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  1. All the lawyers involved in this don't add up to a hill of beans; mostly yes-men punching their tickets for future advancement. REMF types. Window dressing. Who in this mess was a real hero? the whistleblower that let the public know about the torture, whom the US sent to Jail. John Kyriakou. http://www.nytimes.com/2013/01/26/us/ex-officer-for-cia-is-sentenced-in-leak-case.html?_r=0 Now, considering that Torture is Illegal, considering that during Vietnam a soldier was court-martialed and imprisoned for waterboarding, why has the whistleblower gone to jail but none of the torturers have been held to account? It's amazing that Uncle Sam's sunk lower than Vietnam. But that's where we're at. An even more unjust and pointless war conducted in an even more bogus manner. this from npr: "On Jan. 21, 1968, The Washington Post ran a front-page photo of a U.S. soldier supervising the waterboarding of a captured North Vietnamese soldier. The caption said the technique induced "a flooding sense of suffocation and drowning, meant to make him talk." The picture led to an Army investigation and, two months later, the court martial of the soldier." Today, the US itself has become lawless.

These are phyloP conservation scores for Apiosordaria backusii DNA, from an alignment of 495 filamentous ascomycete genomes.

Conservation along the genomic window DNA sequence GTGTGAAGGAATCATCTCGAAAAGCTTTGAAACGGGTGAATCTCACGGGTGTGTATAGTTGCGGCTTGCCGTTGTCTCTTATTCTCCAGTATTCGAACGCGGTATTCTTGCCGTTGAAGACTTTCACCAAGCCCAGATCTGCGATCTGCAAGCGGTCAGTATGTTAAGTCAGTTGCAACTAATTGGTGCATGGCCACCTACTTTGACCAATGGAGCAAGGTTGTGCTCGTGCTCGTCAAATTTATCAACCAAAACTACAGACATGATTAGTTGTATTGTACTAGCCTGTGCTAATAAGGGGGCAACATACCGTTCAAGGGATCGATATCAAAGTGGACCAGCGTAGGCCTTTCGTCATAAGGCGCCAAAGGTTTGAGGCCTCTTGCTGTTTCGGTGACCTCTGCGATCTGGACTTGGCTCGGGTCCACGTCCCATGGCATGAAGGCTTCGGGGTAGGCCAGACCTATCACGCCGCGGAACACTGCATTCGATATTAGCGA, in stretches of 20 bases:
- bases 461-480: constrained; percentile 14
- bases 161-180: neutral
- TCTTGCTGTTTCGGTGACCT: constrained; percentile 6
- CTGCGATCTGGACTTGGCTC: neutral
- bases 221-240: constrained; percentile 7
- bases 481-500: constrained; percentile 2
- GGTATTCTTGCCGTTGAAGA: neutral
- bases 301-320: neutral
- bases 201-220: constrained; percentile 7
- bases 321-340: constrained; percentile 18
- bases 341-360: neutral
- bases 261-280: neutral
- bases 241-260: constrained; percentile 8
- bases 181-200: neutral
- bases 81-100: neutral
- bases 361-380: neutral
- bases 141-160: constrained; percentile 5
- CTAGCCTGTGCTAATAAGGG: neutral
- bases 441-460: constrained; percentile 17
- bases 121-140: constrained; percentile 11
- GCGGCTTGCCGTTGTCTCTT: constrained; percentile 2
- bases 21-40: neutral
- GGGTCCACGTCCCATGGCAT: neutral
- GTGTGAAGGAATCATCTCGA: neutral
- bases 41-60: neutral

2. "Brain Damage" alright.... The lunatic is on the grass/ The lunatic is on the grass/ Remembering games and daisy chains and laughs/ Got to keep the loonies on the path.... The lunatic is in the hall/ The lunatics are in my hall/ The paper holds their folded faces to the floor/ And every day the paper boy brings more/ And if the dam breaks open many years too soon/ And if there is no room upon the hill/ And if your head explodes with dark forbodings too/ I'll see you on the dark side of the moon!!!

  3. It is amazing how selectively courts can read cases and how two very similar factpatterns can result in quite different renderings. I cited this very same argument in Brown v. Bowman, lost. I guess it is panel, panel, panel when one is on appeal. Sad thing is, I had Sykes. Same argument, she went the opposite. Her Rooker-Feldman jurisprudence is now decidedly unintelligible.

  4. November, 2014, I was charged with OWI/Endangering a person. I was not given a Breathalyzer test and the arresting officer did not believe that alcohol was in any way involved. I was self-overmedicated with prescription medications. I was taken to local hospital for blood draw to be sent to State Tox Lab. My attorney gave me a cookie-cutter plea which amounts to an ALCOHOL-related charge. Totally unacceptable!! HOW can I get my TOX report from the state lab???

  5. My mother got temporary guardianship of my children in 2012. my husband and I got divorced 2015 the judge ordered me to have full custody of all my children. Does this mean the temporary guardianship is over? I'm confused because my divorce papers say I have custody and he gets visits and i get to claim the kids every year on my taxes. So just wondered since I have in black and white that I have custody if I can go get my kids from my moms and not go to jail?